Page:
1) Seeing the crowds. It all starts with seeing. It is quite possible to look at something and see nothing at all. I recall years ago having a discussion with the director of children’s ministry at our church in Oak Park. One day she said she was going to walk down to Starbucks and get a cup of coffee. “There’s no Starbucks around here,” I said. “Yes, there is. It’s right by the Lake Street Theater,” she replied. “I don’t think so. I’ve driven past there a hundred times and I’ve never a Starbucks.” “Well, it’s there,” she said. I didn’t believe her. So the next time I drove down Lake Street, I looked off to my right, just past the travel agency and just before the Lake Street Theater, and there it was. Starbucks! She was right and I was wrong. But how had I missed it? I drove past it almost every day. The answer was simple. I don’t drink coffee. Therefore, I wasn’t looking for Starbucks, and since I wasn’t looking for it, I didn’t see it, and since I didn’t see it, I assumed it wasn’t there.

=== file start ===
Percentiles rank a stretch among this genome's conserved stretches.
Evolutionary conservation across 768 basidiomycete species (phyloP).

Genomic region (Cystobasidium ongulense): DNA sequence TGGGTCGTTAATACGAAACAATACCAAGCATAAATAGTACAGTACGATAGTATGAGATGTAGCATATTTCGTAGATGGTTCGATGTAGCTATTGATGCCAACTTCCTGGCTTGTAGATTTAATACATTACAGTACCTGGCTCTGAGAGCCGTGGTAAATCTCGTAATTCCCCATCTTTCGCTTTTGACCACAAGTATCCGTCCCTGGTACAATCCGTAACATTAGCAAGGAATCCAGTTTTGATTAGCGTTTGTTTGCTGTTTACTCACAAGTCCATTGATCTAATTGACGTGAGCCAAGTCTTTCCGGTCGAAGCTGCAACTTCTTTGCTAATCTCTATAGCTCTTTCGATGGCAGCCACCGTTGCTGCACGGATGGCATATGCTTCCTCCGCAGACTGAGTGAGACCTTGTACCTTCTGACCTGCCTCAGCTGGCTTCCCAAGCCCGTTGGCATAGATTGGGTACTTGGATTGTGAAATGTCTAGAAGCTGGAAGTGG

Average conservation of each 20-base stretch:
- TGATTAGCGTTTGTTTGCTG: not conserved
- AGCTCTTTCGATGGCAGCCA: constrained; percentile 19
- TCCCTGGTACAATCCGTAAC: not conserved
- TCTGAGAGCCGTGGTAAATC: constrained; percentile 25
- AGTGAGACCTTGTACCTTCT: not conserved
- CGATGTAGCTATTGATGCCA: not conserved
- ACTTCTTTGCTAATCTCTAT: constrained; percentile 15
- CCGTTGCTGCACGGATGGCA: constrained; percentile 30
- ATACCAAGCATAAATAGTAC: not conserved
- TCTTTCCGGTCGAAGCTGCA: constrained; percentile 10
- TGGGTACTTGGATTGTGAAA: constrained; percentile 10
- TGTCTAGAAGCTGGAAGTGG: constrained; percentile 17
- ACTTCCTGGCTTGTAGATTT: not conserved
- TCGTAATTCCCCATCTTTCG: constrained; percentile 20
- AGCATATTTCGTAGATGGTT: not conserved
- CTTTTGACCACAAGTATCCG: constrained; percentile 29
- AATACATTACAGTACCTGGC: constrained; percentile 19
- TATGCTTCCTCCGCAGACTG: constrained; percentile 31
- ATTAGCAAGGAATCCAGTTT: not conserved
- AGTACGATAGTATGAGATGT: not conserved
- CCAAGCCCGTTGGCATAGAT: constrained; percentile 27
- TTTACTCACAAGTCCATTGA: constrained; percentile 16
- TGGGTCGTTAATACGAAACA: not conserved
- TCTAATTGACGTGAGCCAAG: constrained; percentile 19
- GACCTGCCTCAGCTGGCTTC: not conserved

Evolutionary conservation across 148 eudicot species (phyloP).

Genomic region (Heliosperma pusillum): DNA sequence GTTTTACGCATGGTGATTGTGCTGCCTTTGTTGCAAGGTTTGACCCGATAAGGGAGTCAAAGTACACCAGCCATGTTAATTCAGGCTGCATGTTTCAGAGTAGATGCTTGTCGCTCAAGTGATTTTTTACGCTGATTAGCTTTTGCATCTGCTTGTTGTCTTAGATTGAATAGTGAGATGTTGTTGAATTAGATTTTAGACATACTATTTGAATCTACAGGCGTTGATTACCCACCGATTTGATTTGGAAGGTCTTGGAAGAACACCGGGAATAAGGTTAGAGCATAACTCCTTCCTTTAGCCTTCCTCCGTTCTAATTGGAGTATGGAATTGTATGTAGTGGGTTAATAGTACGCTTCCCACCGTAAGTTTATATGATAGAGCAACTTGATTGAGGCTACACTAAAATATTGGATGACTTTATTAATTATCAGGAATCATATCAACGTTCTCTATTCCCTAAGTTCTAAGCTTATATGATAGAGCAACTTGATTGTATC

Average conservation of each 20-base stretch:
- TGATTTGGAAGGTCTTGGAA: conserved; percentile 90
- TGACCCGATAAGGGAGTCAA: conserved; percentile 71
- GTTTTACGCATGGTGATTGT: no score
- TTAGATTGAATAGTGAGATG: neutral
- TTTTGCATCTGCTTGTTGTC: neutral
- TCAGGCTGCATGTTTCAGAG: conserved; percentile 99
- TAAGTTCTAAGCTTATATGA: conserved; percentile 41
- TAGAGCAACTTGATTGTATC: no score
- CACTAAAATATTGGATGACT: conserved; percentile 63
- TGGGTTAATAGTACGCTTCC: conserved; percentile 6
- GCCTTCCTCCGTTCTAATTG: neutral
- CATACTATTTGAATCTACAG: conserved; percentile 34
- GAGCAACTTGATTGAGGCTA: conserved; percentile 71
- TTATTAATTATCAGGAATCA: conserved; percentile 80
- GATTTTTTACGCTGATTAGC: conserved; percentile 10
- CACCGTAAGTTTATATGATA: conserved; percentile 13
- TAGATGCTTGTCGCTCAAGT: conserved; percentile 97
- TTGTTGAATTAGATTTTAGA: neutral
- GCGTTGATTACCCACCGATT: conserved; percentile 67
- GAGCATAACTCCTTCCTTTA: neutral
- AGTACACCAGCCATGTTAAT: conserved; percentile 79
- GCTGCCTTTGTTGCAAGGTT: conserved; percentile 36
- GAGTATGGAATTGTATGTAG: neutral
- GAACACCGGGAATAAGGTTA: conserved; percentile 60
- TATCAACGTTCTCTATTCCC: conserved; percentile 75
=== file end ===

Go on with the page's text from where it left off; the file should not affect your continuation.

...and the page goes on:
Jesus saw the multitudes. That’s hard to do. In the last year, I’ve been traveling a lot, preaching in different places. I’ve been in and out of so many airports that they all look the same to me now. It’s easy to sit and daydream while the crowds pass you by. Crowds make us tired, nervous, irritable. It’s hard to wait in line at the concession stand, and it’s harder to drive on a crowded freeway during rush hour. When the crowds come, it’s easy to say, “Leave me alone. I’ve seen enough people.” Jesus had been busy for days. The text says he had been preaching in every village and town. Non-stop itinerant ministry wears you down physically, emotionally, mentally and spiritually. It’s easy to tune people out because you are so worn out.

To see the crowds of the world requires something inside. It means redefining my view of humanity. All of us gravitate toward PLU—People Like Us, whether it be at the country club, the grocery store, the local school, or in our own churches. By nature we tend to hang around people who look like us, talk like us, act like us and think like us. Our kids marry their kids. We raise our children to fit into the social order. And that’s not wrong.